Last week we announced plans for a sustainable world-class convention centre at Low Wood Bay in the heart of the Lake District.
Update (02/05/12) We are pleased to announce the plans for a sustainable world-class convention centre at Low Wood Bay have been given the green light following the Lake District National Park Authority’s development control committee meeting today. The plans passed with a 12 to 1 majority vote in favour of the exciting development.
Our plans for the exciting new design are set to be heard at tomorrow’s Lake District National Park Authority’s development control committee meeting for the iconic facility located at Low Wood Bay Watersports Centre, which will incorporate ‘green’ energy features and will use locally sourced materials.
We already have planning permission for a large convention centre at the site, on the shore of Windermere. However, we believe the new cutting-edge designs will be much more attractive, more sensitive to the surroundings and will have a lower impact on the environment.
Tim Berry, director, said:
“As things stand we already have permission to build a large conference facility at Low Wood Bay. However, we feel that there is an opportunity to build a much more attractive and interesting building that is more in keeping with the natural surroundings and with a number of fantastic green features.
“We hope this iconic building will become a wonderful asset to South Lakeland, creating jobs and attracting business leaders and organisations from all over the country. If we are going to entice these people to come up here then we really need to give them the wow factor so they spread the word that the Lake District is a great place to come and do business.”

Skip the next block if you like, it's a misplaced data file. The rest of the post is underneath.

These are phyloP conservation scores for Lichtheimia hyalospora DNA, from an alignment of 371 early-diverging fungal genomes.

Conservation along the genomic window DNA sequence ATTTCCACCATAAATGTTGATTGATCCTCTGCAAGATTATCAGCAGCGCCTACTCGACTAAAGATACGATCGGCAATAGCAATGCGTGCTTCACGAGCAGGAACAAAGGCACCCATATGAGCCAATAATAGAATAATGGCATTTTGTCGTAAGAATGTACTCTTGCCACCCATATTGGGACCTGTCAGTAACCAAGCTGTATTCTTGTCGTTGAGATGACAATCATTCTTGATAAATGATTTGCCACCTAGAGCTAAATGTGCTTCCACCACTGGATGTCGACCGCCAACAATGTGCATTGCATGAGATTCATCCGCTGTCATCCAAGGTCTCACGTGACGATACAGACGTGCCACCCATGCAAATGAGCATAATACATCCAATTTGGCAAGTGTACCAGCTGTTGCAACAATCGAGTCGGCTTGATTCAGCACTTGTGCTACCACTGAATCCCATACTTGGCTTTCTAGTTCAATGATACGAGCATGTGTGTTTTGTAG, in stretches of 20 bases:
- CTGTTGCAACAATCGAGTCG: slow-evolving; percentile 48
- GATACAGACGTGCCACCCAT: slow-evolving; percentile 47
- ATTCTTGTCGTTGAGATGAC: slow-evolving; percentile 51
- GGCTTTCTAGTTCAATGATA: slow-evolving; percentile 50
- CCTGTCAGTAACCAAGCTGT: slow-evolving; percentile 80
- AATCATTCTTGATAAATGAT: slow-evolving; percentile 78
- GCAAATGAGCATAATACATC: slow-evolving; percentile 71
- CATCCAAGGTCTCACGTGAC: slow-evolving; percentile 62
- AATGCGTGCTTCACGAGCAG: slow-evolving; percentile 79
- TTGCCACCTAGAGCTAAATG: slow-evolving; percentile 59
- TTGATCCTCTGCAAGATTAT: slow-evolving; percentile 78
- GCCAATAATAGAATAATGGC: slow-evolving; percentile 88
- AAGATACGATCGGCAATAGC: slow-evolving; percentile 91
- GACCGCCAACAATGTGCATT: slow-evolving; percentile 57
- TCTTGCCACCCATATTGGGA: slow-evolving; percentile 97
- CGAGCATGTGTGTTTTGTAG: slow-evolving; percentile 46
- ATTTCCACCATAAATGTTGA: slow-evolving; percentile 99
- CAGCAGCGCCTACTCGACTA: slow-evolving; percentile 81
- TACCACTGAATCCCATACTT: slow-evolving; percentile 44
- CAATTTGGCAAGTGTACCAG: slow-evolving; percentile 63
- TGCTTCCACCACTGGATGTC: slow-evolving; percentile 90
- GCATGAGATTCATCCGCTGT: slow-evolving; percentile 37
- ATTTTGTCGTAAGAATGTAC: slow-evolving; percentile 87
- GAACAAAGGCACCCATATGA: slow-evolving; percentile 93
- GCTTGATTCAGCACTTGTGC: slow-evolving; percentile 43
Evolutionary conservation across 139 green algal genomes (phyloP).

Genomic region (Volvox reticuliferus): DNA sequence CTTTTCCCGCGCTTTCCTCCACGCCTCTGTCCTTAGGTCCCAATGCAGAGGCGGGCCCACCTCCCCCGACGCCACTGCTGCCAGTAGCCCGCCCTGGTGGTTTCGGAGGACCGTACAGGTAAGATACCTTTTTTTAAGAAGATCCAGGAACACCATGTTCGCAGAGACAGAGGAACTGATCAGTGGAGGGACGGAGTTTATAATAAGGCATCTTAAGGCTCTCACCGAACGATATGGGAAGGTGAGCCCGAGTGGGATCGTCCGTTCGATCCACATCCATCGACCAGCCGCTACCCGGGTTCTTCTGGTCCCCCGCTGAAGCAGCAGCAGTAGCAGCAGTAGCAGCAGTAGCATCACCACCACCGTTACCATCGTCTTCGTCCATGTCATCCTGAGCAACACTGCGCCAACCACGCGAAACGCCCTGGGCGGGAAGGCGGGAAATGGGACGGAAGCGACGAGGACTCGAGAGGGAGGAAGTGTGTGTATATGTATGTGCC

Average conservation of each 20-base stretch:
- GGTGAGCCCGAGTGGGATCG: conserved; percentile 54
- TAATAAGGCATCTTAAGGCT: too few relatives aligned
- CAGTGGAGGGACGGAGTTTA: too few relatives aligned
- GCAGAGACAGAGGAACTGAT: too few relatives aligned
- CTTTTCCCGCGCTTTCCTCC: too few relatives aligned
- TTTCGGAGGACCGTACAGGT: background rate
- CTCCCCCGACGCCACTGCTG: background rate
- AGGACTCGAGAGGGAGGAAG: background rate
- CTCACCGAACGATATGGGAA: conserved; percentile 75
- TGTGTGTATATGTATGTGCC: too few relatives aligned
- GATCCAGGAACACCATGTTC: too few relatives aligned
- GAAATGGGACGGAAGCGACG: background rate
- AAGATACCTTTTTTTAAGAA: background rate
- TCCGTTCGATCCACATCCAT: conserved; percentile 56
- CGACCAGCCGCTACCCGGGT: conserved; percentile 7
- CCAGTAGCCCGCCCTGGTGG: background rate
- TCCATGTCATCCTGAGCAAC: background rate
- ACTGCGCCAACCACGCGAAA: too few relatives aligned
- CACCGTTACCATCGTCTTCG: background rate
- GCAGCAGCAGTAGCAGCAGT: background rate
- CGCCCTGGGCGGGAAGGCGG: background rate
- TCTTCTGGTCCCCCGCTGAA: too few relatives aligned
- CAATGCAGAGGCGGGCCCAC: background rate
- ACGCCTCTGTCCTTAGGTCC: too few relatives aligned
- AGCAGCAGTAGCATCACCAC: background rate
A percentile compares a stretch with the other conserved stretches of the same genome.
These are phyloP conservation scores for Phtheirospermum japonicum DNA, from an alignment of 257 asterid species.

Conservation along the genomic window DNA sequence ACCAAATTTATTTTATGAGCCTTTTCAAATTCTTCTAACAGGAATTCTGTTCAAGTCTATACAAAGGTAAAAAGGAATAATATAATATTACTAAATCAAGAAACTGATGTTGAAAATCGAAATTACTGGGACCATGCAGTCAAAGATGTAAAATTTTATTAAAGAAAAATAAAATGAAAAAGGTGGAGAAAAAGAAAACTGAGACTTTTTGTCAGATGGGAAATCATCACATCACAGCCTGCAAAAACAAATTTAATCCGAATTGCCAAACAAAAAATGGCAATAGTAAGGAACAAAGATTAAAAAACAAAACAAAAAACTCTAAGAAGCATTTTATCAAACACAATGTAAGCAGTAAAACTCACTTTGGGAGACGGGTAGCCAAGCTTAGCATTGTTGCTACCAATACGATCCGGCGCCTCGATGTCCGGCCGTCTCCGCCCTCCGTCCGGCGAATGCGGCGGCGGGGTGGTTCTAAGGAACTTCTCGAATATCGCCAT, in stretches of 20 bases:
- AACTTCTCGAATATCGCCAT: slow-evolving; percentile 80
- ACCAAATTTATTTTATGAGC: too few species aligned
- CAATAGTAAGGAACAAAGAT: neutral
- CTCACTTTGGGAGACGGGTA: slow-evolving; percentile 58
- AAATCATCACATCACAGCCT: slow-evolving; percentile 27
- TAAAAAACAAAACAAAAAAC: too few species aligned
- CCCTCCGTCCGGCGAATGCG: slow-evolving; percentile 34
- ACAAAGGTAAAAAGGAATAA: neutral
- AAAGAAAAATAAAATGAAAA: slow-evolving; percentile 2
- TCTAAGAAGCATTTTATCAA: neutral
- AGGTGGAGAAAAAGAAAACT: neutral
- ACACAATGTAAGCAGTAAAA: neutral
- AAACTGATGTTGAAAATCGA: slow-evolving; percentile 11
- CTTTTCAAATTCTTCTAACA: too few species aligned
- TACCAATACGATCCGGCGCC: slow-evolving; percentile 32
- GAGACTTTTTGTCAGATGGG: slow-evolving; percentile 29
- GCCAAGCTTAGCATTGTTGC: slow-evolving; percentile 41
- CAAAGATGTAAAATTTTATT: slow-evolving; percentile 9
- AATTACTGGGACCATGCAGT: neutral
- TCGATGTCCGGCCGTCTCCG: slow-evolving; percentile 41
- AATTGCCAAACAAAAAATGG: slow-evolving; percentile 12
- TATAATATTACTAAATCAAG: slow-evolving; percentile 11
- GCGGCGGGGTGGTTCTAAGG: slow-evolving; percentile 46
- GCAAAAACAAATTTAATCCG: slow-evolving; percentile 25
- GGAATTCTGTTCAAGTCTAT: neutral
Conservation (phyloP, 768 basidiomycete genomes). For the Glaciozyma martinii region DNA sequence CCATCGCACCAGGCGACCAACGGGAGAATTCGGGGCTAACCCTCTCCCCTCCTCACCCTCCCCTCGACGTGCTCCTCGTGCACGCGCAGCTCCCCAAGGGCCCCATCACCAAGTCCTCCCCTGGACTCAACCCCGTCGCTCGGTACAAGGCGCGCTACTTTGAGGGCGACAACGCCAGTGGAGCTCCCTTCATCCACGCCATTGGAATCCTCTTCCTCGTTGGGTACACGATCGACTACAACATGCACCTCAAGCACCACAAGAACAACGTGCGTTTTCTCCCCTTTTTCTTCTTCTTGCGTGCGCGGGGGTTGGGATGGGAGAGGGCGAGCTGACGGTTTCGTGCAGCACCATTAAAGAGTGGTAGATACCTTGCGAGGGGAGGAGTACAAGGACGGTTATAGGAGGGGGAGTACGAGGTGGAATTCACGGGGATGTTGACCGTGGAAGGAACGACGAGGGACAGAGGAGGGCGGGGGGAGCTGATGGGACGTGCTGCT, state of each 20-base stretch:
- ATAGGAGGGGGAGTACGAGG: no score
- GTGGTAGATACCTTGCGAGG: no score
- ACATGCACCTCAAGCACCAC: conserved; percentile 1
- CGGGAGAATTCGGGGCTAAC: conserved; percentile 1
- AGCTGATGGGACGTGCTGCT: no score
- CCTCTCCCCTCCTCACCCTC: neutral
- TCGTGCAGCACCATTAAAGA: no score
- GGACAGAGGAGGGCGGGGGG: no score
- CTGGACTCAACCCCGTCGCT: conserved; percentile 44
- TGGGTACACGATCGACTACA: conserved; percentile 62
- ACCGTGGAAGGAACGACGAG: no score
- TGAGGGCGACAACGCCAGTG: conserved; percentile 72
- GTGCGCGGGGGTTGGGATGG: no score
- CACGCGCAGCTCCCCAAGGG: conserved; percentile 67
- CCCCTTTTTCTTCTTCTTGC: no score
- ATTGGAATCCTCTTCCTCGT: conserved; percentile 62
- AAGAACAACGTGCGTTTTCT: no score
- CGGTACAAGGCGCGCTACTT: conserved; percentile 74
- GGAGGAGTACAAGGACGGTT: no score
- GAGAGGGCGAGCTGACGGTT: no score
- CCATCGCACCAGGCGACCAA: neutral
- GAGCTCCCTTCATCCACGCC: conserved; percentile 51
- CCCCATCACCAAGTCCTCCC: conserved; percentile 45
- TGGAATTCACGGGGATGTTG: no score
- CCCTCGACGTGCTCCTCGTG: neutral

The 600-people capacity Convention Centre, which would be the largest in the Lake District, would also be one of the first commercial buildings in the UK to use a ‘ground source heat pump’ that would make use of latent heat at the bottom of the lake.
A separate planning application will also be sought for a hydro-electricity scheme on the adjacent Holbeck Ghyll stream. It is believed the hydro scheme, would meet the energy needs of the Convention Centre, with surplus electricity being supplied back into the national grid.
Other ‘eco’ features include the use of Lakeland stone and a living ‘green wall’ – a wall of living plants that suck in CO2 from the atmosphere. This, along with a flat sedum roof and mature planting, will help shield the centre and allow it to blend more sympathetically with the surroundings.
Since we announced the plans last week we are pleased it has sparked a varied debate and interest on the Westmorland Gazette, Twitter and Facebook. Ellis Butcher also published is own comments on the plans on his blog.